In the world of dentistry, there’s no one-size-fits-all marketing strategy for dental practices. Just like any other business’ marketing efforts, dental marketing is also one of the most important parts of a dental practice’s overall budget, and without it, no one would know you’re in business. The type of marketing your practice needs and the amount of money you should spend in marketing is going to vary from practice to practice.


As a business, you already have a budget where funds are allocated to various things like equipment, software, and staffing but it’s also important to make sure that you have set aside funds to dedicate to marketing, and in doing that, you also need to pay close attention as to how you’re spending it. If you think about it, the overall goal of marketing is to get the biggest bang for your buck. Ideally, you want a high ROI without spending a ton of money.


You Get What You Pay For

There are so many dental practices that invest in these cheap dental marketing firms and get such bad results that it makes the good ones look sketchy. Dentists! Note to self: if it seems too good to be true, it probably is. Now we’re not saying that in order to achieve great results from your marketing efforts, you have to spend a fortune but by taking the cheap route, you’re probably going to get cheap results. To help you better understand, take a look at it in reference to patients.

Scenario 1

So, you’ve invested in the cheap marketing route and it’s actually exposed your dental practice to thousands of people but out of those marketing efforts, you’re only seeing two new patients per month. Do you think the amount of money you’re spending on marketing is covering those two new patients? Absolutely not.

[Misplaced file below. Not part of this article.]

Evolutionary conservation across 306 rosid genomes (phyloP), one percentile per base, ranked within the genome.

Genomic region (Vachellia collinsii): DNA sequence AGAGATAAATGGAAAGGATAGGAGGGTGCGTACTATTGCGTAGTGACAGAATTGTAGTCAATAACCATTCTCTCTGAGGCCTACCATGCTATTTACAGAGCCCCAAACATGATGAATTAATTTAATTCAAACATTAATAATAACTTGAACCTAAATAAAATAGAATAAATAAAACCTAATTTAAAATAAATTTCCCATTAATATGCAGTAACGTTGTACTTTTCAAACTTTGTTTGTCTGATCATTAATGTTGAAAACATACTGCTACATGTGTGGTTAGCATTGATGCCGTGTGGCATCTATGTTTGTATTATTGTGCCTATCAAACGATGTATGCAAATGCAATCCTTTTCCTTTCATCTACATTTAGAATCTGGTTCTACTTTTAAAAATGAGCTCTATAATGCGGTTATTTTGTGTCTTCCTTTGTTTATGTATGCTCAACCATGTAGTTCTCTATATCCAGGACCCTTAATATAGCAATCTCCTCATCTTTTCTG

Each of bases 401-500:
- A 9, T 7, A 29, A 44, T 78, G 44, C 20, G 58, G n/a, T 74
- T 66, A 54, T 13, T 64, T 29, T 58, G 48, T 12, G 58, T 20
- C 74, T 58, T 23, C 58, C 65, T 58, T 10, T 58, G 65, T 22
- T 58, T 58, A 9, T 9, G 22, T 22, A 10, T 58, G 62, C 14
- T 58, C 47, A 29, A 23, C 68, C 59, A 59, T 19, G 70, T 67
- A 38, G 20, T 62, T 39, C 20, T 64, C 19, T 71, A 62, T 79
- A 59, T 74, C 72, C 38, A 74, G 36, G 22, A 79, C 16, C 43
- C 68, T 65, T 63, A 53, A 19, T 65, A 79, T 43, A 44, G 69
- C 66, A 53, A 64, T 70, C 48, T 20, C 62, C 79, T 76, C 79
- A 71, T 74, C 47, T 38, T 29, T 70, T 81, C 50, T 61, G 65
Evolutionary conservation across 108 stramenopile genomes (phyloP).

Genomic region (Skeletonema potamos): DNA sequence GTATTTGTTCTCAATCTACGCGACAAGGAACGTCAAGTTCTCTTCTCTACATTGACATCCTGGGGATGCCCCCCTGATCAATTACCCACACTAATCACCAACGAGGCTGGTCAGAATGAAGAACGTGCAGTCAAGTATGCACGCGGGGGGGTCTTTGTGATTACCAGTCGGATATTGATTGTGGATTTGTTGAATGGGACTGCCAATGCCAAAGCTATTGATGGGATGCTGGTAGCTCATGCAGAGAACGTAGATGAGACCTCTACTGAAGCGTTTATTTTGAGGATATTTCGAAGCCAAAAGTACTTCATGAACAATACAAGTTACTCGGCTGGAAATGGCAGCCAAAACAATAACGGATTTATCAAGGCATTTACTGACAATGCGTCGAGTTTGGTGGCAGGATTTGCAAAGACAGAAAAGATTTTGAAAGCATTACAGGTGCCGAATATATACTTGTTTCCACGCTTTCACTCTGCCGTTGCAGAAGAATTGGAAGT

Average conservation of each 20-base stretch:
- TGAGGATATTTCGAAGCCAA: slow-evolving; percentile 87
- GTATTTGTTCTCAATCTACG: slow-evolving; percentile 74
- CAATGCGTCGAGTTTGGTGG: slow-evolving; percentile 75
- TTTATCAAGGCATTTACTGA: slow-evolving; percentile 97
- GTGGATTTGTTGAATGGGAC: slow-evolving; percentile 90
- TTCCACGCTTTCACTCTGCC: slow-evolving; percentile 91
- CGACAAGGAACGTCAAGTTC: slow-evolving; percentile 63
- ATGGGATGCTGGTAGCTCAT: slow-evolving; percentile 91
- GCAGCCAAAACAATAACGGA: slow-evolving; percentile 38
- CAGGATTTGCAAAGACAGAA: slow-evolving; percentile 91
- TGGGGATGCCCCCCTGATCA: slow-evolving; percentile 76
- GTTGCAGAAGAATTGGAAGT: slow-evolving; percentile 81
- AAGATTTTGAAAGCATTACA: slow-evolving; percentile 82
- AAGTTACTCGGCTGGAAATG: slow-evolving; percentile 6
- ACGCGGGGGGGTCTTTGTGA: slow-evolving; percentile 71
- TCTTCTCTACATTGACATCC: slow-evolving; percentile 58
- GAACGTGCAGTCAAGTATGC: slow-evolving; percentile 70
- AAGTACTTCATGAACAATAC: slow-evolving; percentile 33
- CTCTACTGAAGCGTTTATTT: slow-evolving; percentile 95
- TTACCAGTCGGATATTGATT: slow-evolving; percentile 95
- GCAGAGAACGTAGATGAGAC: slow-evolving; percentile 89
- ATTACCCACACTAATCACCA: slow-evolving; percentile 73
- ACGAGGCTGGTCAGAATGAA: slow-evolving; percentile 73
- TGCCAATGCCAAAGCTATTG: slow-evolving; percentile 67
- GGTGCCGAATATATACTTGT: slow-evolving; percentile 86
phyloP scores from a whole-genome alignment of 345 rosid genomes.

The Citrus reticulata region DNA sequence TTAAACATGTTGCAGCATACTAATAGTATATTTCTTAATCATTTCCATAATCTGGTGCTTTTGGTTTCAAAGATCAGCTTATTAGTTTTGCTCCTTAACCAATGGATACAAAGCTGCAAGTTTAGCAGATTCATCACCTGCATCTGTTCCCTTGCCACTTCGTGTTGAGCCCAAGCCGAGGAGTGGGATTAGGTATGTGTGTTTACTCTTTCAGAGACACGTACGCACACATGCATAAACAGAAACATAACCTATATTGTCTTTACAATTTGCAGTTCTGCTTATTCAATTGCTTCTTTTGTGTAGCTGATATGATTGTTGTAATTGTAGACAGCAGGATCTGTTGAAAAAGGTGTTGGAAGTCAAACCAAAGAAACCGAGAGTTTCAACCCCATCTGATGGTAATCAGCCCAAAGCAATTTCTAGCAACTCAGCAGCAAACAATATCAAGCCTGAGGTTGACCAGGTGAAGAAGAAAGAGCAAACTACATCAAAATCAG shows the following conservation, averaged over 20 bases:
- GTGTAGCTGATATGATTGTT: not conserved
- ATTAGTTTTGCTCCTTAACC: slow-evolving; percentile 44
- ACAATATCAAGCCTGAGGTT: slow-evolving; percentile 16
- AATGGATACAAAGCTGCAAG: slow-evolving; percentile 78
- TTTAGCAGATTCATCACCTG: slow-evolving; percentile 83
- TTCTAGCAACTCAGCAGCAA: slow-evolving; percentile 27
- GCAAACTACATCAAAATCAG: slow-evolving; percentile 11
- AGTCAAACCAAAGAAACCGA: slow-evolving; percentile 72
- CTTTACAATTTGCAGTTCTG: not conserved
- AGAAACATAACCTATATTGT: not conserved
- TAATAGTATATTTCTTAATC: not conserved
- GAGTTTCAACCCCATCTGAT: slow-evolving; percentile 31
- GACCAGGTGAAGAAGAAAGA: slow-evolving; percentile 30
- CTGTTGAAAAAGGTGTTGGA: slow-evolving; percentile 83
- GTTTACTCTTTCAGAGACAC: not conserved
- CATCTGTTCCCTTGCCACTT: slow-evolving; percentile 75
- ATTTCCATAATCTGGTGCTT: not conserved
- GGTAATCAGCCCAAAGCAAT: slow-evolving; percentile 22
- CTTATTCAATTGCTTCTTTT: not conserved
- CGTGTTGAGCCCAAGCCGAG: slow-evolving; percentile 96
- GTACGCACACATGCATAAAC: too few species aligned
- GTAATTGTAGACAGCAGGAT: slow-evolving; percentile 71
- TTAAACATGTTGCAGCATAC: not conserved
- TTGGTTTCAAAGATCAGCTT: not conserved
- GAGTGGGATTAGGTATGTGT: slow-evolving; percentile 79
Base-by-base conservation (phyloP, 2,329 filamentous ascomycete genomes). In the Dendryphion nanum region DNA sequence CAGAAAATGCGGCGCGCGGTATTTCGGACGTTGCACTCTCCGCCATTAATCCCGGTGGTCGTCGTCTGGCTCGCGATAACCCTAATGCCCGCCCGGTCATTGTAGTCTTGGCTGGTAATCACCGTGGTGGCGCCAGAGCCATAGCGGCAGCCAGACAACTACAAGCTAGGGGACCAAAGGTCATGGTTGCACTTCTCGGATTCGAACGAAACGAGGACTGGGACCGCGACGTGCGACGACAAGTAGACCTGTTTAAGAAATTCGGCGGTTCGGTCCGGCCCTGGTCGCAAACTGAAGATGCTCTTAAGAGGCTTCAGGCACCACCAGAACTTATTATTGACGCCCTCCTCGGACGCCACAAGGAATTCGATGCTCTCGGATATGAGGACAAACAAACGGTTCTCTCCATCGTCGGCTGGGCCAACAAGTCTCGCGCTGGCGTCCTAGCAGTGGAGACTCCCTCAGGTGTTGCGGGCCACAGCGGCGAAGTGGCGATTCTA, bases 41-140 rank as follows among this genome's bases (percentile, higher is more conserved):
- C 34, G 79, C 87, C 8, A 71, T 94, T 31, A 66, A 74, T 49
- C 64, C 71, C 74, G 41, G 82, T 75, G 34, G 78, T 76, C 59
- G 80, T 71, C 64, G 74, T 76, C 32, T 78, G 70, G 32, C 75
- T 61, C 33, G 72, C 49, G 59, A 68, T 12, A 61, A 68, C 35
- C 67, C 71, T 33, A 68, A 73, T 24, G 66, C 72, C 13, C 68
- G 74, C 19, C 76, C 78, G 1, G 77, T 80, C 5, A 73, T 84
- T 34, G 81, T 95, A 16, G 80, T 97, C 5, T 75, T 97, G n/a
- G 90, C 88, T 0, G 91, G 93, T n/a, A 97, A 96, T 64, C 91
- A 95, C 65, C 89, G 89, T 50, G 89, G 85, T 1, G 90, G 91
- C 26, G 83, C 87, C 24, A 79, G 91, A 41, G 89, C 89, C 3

Scenario 2

You’ve invested double the amount of money than you did with the previous marketing efforts but you’re exposed to half of what you were previously exposed to. This sounds like you got the short end of the stick, right? Not necessarily. Smaller groups are more targeted and if this smaller group is showing more interest in your services, you have a higher chance of getting leads out of that group and converting them into patients.


Before the internet came into existence, dental practices were dependent on marketing through TV, radio, and billboards. The biggest issue with that type of marketing is that it was displaying the dental practice’s message to thousands of people who had no interest in their services, not to mention, those dental practices spent a significant amount of money to market their practice with those tactics too. 


In order to realistically determine how much you should spend on marketing your practice, you first need to establish your practice’s goals.

What are Your Practice’s Goals?

How long your practice has been in business and its growth cycle plays a huge part in your needing to invest in marketing. If you’re a new dental practice, you’re going to need to invest more in marketing than an already established practice. So this is the time where you need to really think about what your goals are. Is your practice’s goal to attract new patients? Are you looking to partner up with a new dentist? Or are you ready to hire your dental staff?